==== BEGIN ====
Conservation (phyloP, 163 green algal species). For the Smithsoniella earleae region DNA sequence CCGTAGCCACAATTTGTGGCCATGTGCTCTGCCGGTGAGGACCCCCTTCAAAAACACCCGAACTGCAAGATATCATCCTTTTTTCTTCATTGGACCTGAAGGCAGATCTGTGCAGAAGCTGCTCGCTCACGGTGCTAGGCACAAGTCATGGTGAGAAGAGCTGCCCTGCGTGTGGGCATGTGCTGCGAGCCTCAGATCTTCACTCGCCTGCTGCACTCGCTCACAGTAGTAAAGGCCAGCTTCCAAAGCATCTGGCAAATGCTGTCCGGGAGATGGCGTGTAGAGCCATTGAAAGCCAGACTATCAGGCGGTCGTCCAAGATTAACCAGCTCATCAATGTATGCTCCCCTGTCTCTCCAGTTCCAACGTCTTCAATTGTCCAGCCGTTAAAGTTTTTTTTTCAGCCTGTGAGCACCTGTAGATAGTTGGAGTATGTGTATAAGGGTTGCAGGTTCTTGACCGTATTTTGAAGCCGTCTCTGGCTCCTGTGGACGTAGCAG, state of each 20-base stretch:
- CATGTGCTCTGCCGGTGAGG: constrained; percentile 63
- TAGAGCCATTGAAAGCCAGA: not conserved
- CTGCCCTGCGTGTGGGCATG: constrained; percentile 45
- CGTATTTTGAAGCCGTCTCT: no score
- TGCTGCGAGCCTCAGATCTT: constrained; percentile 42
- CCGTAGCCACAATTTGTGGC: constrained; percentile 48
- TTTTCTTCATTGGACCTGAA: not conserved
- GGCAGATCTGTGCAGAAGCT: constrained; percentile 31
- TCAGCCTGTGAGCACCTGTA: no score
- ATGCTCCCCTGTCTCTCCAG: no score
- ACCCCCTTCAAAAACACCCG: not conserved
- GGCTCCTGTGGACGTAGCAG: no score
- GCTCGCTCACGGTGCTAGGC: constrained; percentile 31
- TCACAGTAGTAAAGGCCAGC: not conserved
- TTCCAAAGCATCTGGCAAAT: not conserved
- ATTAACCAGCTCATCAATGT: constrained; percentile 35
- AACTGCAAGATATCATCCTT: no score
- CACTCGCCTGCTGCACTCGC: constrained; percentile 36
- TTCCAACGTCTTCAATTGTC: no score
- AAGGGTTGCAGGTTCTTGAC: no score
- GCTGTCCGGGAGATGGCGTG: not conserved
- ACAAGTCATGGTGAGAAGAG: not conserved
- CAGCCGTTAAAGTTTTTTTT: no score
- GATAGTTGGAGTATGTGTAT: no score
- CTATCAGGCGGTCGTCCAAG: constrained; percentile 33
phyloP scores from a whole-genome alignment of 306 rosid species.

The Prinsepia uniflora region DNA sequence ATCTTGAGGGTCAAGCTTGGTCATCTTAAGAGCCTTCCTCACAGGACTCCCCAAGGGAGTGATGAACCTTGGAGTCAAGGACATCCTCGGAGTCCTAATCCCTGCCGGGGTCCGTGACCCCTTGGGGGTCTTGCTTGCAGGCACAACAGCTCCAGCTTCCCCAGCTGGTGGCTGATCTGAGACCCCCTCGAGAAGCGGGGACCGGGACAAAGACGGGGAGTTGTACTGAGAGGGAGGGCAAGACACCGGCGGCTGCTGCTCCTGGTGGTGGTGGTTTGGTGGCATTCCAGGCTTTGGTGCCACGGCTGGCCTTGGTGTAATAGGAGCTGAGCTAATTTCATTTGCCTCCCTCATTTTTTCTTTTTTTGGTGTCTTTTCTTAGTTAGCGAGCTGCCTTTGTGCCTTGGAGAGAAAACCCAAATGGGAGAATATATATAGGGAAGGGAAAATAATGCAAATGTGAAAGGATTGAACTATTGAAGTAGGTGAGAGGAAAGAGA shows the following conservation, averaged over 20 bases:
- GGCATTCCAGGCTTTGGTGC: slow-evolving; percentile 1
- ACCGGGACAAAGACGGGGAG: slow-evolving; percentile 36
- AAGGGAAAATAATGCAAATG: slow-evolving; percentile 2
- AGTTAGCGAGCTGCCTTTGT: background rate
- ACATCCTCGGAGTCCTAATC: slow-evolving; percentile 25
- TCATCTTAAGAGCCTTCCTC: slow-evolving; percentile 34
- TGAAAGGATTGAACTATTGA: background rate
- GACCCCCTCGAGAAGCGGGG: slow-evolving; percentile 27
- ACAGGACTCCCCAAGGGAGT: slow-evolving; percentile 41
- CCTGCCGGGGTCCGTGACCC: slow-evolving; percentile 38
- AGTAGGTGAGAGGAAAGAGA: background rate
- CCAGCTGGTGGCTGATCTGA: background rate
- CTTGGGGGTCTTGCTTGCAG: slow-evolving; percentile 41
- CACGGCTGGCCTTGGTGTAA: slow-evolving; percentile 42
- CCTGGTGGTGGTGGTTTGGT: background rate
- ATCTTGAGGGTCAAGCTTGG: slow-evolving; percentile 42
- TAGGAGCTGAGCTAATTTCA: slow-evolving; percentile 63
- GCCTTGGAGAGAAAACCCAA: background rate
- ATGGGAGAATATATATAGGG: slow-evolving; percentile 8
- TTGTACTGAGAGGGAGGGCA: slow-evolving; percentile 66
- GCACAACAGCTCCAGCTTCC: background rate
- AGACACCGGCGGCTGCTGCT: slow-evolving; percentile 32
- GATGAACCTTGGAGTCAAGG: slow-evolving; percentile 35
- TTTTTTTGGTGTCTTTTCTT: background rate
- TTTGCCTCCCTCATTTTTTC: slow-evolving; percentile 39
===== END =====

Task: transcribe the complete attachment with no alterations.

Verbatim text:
Conservation (phyloP, 163 green algal species). For the Smithsoniella earleae region DNA sequence CCGTAGCCACAATTTGTGGCCATGTGCTCTGCCGGTGAGGACCCCCTTCAAAAACACCCGAACTGCAAGATATCATCCTTTTTTCTTCATTGGACCTGAAGGCAGATCTGTGCAGAAGCTGCTCGCTCACGGTGCTAGGCACAAGTCATGGTGAGAAGAGCTGCCCTGCGTGTGGGCATGTGCTGCGAGCCTCAGATCTTCACTCGCCTGCTGCACTCGCTCACAGTAGTAAAGGCCAGCTTCCAAAGCATCTGGCAAATGCTGTCCGGGAGATGGCGTGTAGAGCCATTGAAAGCCAGACTATCAGGCGGTCGTCCAAGATTAACCAGCTCATCAATGTATGCTCCCCTGTCTCTCCAGTTCCAACGTCTTCAATTGTCCAGCCGTTAAAGTTTTTTTTTCAGCCTGTGAGCACCTGTAGATAGTTGGAGTATGTGTATAAGGGTTGCAGGTTCTTGACCGTATTTTGAAGCCGTCTCTGGCTCCTGTGGACGTAGCAG, state of each 20-base stretch:
- CATGTGCTCTGCCGGTGAGG: constrained; percentile 63
- TAGAGCCATTGAAAGCCAGA: not conserved
- CTGCCCTGCGTGTGGGCATG: constrained; percentile 45
- CGTATTTTGAAGCCGTCTCT: no score
- TGCTGCGAGCCTCAGATCTT: constrained; percentile 42
- CCGTAGCCACAATTTGTGGC: constrained; percentile 48
- TTTTCTTCATTGGACCTGAA: not conserved
- GGCAGATCTGTGCAGAAGCT: constrained; percentile 31
- TCAGCCTGTGAGCACCTGTA: no score
- ATGCTCCCCTGTCTCTCCAG: no score
- ACCCCCTTCAAAAACACCCG: not conserved
- GGCTCCTGTGGACGTAGCAG: no score
- GCTCGCTCACGGTGCTAGGC: constrained; percentile 31
- TCACAGTAGTAAAGGCCAGC: not conserved
- TTCCAAAGCATCTGGCAAAT: not conserved
- ATTAACCAGCTCATCAATGT: constrained; percentile 35
- AACTGCAAGATATCATCCTT: no score
- CACTCGCCTGCTGCACTCGC: constrained; percentile 36
- TTCCAACGTCTTCAATTGTC: no score
- AAGGGTTGCAGGTTCTTGAC: no score
- GCTGTCCGGGAGATGGCGTG: not conserved
- ACAAGTCATGGTGAGAAGAG: not conserved
- CAGCCGTTAAAGTTTTTTTT: no score
- GATAGTTGGAGTATGTGTAT: no score
- CTATCAGGCGGTCGTCCAAG: constrained; percentile 33
phyloP scores from a whole-genome alignment of 306 rosid species.

The Prinsepia uniflora region DNA sequence ATCTTGAGGGTCAAGCTTGGTCATCTTAAGAGCCTTCCTCACAGGACTCCCCAAGGGAGTGATGAACCTTGGAGTCAAGGACATCCTCGGAGTCCTAATCCCTGCCGGGGTCCGTGACCCCTTGGGGGTCTTGCTTGCAGGCACAACAGCTCCAGCTTCCCCAGCTGGTGGCTGATCTGAGACCCCCTCGAGAAGCGGGGACCGGGACAAAGACGGGGAGTTGTACTGAGAGGGAGGGCAAGACACCGGCGGCTGCTGCTCCTGGTGGTGGTGGTTTGGTGGCATTCCAGGCTTTGGTGCCACGGCTGGCCTTGGTGTAATAGGAGCTGAGCTAATTTCATTTGCCTCCCTCATTTTTTCTTTTTTTGGTGTCTTTTCTTAGTTAGCGAGCTGCCTTTGTGCCTTGGAGAGAAAACCCAAATGGGAGAATATATATAGGGAAGGGAAAATAATGCAAATGTGAAAGGATTGAACTATTGAAGTAGGTGAGAGGAAAGAGA shows the following conservation, averaged over 20 bases:
- GGCATTCCAGGCTTTGGTGC: slow-evolving; percentile 1
- ACCGGGACAAAGACGGGGAG: slow-evolving; percentile 36
- AAGGGAAAATAATGCAAATG: slow-evolving; percentile 2
- AGTTAGCGAGCTGCCTTTGT: background rate
- ACATCCTCGGAGTCCTAATC: slow-evolving; percentile 25
- TCATCTTAAGAGCCTTCCTC: slow-evolving; percentile 34
- TGAAAGGATTGAACTATTGA: background rate
- GACCCCCTCGAGAAGCGGGG: slow-evolving; percentile 27
- ACAGGACTCCCCAAGGGAGT: slow-evolving; percentile 41
- CCTGCCGGGGTCCGTGACCC: slow-evolving; percentile 38
- AGTAGGTGAGAGGAAAGAGA: background rate
- CCAGCTGGTGGCTGATCTGA: background rate
- CTTGGGGGTCTTGCTTGCAG: slow-evolving; percentile 41
- CACGGCTGGCCTTGGTGTAA: slow-evolving; percentile 42
- CCTGGTGGTGGTGGTTTGGT: background rate
- ATCTTGAGGGTCAAGCTTGG: slow-evolving; percentile 42
- TAGGAGCTGAGCTAATTTCA: slow-evolving; percentile 63
- GCCTTGGAGAGAAAACCCAA: background rate
- ATGGGAGAATATATATAGGG: slow-evolving; percentile 8
- TTGTACTGAGAGGGAGGGCA: slow-evolving; percentile 66
- GCACAACAGCTCCAGCTTCC: background rate
- AGACACCGGCGGCTGCTGCT: slow-evolving; percentile 32
- GATGAACCTTGGAGTCAAGG: slow-evolving; percentile 35
- TTTTTTTGGTGTCTTTTCTT: background rate
- TTTGCCTCCCTCATTTTTTC: slow-evolving; percentile 39